Lawsuits over Mail-In Ballot Laws Abound in Battleground States That Matter in November Election

Person putting mail-in ballot in ballot return box

Lawsuits across six battleground states will significantly impact the November election as laws regarding mail-in balloting are challenged.

In the states of Arizona, Georgia, Michigan, Nevada, Pennsylvania, and Wisconsin, lawsuits that have either concluded or remain ongoing over laws about mail-in and absentee ballots are shaping how votes will be counted in the general election.

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GOP Goes on Election Integrity Offense Before November with Lawsuits, Congressional Probes and Laws

Republicans have prioritized election integrity this year with new laws, lawsuits, and congressional investigative subpoenas ahead of the November general election. And they have already scored some wins against Democratic-led jurisdictions.

The multifaceted approach in 2024 contrasts with the GOP strategy four years ago that mostly focused on litigation only.

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Second Texas Court Rules That Texas Bar Has No Evidence Sidney Powell Violated Ethics Rules with 2020 Election Lawsuits

Former federal prosecutor Sidney Powell, who brought four lawsuits challenging the results of the 2020 election, was cleared of charges from the State Bar of Texas by the Texas Court of Appeals this month. The court ruled in a 24-page opinion upholding the trial court that the Texas Bar’s Commission for Lawyer Discipline failed to show how she engaged in “dishonesty, fraud, deceit, or misrepresentation” in lawsuits she filed challenging Donald Trump’s presidential loss.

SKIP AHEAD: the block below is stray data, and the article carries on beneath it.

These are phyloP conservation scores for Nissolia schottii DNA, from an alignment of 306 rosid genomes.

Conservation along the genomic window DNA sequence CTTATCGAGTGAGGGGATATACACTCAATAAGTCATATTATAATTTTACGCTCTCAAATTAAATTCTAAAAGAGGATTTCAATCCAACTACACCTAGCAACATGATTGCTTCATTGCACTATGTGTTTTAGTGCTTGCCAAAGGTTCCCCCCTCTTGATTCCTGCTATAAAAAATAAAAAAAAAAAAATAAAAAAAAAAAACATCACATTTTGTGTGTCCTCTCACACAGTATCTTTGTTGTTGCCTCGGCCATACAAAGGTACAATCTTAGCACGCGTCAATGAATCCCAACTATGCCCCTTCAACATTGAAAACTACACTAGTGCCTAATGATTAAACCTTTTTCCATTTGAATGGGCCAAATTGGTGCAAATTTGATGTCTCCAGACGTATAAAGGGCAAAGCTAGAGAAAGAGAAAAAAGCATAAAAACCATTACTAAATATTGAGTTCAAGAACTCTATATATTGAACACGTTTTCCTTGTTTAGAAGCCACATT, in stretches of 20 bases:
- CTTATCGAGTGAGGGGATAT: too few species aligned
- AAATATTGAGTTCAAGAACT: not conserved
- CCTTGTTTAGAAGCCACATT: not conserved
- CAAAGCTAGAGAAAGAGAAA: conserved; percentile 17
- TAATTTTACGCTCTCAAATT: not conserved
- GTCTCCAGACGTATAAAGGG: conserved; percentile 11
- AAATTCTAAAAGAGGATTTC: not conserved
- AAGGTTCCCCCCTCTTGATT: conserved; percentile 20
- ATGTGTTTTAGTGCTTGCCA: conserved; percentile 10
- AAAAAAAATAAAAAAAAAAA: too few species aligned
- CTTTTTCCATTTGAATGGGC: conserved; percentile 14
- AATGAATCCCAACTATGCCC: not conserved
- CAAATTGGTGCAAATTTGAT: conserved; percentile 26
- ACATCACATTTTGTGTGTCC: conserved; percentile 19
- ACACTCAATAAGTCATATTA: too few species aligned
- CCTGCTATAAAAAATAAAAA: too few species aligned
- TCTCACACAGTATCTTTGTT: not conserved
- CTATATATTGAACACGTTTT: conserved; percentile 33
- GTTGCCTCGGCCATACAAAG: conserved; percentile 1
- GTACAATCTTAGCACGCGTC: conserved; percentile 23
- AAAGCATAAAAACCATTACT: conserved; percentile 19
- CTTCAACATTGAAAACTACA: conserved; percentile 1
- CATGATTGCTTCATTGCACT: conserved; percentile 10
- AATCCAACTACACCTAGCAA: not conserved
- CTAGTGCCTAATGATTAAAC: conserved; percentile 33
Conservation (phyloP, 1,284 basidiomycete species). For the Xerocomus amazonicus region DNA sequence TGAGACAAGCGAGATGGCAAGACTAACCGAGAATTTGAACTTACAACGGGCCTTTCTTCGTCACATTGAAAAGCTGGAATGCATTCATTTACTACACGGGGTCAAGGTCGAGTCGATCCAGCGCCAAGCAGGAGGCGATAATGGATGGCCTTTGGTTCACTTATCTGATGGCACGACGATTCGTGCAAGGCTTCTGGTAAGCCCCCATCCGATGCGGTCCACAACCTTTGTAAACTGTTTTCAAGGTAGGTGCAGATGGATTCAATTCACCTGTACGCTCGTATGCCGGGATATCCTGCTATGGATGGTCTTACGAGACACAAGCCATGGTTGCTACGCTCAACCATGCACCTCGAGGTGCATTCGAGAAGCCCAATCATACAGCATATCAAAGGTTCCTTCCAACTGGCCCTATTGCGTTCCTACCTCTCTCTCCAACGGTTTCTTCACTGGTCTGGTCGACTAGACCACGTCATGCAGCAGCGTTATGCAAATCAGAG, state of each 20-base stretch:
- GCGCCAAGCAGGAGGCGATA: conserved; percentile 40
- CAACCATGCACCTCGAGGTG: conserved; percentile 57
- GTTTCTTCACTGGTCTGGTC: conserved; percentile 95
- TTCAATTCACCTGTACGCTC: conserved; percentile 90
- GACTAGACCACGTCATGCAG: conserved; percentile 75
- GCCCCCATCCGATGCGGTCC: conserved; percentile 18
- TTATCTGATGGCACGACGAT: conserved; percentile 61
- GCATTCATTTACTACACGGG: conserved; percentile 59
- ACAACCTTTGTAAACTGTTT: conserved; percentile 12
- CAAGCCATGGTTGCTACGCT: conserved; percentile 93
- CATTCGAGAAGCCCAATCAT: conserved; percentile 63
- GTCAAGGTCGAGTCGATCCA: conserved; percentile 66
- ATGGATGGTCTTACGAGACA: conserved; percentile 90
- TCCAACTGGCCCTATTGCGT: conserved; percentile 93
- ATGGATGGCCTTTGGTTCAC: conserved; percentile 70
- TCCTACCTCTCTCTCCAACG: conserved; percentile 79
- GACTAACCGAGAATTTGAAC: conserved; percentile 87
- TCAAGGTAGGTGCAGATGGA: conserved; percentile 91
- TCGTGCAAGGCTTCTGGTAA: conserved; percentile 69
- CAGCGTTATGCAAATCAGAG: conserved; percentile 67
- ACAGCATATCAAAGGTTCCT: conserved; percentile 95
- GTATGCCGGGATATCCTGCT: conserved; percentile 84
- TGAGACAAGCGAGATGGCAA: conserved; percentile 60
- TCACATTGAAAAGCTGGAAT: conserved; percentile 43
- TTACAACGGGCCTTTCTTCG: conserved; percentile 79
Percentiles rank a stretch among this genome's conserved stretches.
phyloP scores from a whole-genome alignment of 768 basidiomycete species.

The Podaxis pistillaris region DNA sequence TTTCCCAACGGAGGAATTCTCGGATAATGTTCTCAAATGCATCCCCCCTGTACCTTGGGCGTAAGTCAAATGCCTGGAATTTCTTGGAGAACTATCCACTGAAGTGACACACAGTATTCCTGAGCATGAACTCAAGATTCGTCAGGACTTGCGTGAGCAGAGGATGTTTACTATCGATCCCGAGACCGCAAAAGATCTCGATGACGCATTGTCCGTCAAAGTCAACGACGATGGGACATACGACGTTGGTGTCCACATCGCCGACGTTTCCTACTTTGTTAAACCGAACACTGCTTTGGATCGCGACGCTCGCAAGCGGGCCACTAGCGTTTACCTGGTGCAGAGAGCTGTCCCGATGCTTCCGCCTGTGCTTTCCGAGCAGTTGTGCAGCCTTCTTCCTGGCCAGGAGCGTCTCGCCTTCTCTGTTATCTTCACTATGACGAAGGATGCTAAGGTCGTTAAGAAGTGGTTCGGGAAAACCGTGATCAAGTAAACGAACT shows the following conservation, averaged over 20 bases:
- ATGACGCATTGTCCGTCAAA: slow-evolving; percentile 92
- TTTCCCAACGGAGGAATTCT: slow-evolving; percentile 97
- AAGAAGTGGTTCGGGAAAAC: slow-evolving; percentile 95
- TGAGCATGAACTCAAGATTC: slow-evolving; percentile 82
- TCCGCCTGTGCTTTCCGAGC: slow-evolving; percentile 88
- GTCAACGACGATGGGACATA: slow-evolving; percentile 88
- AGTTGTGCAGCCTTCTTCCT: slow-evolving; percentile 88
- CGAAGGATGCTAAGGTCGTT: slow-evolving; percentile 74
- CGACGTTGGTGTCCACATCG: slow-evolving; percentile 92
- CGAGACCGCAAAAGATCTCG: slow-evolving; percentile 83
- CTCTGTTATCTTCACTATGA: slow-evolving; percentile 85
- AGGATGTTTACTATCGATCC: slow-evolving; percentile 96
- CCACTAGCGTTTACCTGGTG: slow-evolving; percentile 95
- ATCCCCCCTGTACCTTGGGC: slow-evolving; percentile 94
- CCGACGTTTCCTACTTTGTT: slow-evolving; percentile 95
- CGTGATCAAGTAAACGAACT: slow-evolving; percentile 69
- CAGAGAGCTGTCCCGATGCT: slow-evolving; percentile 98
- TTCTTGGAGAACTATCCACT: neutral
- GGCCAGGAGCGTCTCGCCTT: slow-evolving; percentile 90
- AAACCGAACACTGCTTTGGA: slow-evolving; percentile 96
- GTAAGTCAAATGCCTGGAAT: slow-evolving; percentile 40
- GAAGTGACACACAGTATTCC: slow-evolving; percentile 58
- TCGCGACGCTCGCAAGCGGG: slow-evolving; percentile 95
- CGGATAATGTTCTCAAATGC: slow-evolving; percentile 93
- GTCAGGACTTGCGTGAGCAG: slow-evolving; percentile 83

The lower trial court found that the evidence against Powell was so lacking that it granted no-evidence summary judgment for her against the Texas bar, which the Texas bar appealed. The higher court criticized the Texas bar, “The Bar employed a ‘scattershot’ approach to the case, which left this court and the trial court ‘with the task of sorting through the argument to determine what issue ha[d] actually been raised.’”

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Commentary: A Tumultuous School Year Winds Down

Teacher and Classroom

As the school year nears completion, a quick look at recent developments shows an education system in turmoil. The unions are more political than ever, their demands are shameless, lawsuits against the establishment abound, and school choice is rapidly expanding.

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National Association of Realtors Agrees to Cut Commissions to Settle Lawsuits

Real Estate Agent

The National Association of Realtors announced Friday that it would be cut commissions to settle $418 million in lawsuits brought by home sellers. 

The settlement eliminates the standard 5-to-6% sales commission as part of a $418 million settlement with home sellers.

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Lawsuits Across the U.S. over Voter ID Laws Crawling on as the 2024 Presidential Election Approaches

Lawsuits regarding state laws on voter ID, a popular election integrity measure among U.S. citizens, are dragging on as the 2024 presidential election is just a year away.

At least five states have recently or are currently facing lawsuits regarding voter ID requirements. Voter ID laws are largely popular among U.S. citizens, according to recent polls, but voting rights groups argue that such measures are discriminatory. In Ohio, for example, challengers against voter ID laws have said in court papers that the laws make it “significantly harder for lawful voters—particularly young, elderly, and Black Ohioans, as well as military servicemembers and other Ohioans living abroad” to exercise their right to vote.

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Republican Candidates Need Not Apply: Media Tracker’s New Study Shows Just How Politically Biased Google’s Search Results Are